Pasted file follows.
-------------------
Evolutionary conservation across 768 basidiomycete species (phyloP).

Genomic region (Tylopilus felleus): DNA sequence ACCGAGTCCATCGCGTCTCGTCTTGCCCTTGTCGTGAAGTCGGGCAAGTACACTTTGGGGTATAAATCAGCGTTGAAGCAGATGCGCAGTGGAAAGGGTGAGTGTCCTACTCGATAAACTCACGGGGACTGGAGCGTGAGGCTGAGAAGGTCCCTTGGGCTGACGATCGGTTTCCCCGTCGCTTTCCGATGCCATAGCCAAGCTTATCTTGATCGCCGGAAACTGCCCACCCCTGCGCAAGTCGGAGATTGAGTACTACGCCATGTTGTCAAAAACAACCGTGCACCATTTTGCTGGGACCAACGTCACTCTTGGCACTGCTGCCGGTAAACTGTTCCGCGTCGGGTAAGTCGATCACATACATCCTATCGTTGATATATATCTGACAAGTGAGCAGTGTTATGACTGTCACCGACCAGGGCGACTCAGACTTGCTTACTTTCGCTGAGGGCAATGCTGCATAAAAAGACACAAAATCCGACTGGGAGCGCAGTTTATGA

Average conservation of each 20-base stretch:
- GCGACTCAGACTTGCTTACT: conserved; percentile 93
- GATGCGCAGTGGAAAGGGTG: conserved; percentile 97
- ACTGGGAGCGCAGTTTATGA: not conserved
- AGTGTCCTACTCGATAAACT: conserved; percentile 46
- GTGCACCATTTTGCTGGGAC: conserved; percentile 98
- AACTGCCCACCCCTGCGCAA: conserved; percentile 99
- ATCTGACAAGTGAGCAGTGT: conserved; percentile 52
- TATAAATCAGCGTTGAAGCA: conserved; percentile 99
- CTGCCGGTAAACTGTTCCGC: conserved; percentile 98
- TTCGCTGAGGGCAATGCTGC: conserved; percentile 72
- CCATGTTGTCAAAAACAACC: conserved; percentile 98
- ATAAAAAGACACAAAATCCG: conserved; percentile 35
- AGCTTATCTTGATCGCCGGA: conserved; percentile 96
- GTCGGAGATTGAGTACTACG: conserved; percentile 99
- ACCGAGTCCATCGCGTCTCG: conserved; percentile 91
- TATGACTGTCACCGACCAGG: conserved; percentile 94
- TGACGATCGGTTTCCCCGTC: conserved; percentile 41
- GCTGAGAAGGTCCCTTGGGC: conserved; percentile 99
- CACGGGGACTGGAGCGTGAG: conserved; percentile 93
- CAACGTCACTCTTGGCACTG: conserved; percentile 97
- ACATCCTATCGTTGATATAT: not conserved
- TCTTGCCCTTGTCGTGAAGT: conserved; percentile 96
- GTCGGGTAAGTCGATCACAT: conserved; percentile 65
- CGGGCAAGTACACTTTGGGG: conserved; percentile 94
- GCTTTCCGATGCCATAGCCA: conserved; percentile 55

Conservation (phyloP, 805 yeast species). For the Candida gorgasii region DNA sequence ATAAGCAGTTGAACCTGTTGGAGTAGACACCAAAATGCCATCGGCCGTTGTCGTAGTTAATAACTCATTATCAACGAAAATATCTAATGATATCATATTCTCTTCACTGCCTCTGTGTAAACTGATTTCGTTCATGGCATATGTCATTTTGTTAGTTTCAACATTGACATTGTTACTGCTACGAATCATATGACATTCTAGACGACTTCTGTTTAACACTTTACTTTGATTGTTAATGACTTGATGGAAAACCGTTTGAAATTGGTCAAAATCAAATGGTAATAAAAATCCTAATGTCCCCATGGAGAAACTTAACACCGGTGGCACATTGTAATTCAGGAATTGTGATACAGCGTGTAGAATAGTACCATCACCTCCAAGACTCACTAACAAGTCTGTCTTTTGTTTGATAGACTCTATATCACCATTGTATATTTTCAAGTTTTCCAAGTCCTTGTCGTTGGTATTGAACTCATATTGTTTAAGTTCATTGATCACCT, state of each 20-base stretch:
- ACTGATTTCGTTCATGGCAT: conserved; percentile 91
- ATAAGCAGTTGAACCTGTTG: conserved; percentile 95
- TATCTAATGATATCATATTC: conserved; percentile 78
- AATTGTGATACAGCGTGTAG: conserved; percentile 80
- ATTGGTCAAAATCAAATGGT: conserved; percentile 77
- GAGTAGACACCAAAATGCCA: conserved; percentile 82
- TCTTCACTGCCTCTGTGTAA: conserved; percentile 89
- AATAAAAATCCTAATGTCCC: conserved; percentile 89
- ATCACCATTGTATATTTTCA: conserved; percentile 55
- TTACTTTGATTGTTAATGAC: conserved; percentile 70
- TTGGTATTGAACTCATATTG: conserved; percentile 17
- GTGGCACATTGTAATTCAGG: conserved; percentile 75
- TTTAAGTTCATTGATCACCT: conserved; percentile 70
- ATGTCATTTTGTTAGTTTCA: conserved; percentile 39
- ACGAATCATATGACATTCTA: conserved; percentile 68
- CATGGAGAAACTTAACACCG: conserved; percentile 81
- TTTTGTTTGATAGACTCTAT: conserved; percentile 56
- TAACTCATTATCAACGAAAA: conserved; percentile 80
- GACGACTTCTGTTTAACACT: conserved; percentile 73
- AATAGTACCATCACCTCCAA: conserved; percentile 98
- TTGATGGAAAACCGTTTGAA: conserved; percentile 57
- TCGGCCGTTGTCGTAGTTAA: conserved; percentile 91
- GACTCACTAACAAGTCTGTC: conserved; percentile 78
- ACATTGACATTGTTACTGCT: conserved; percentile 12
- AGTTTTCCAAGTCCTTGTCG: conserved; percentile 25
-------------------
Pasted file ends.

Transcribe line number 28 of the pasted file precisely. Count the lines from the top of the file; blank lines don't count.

- GCTTTCCGATGCCATAGCCA: conserved; percentile 55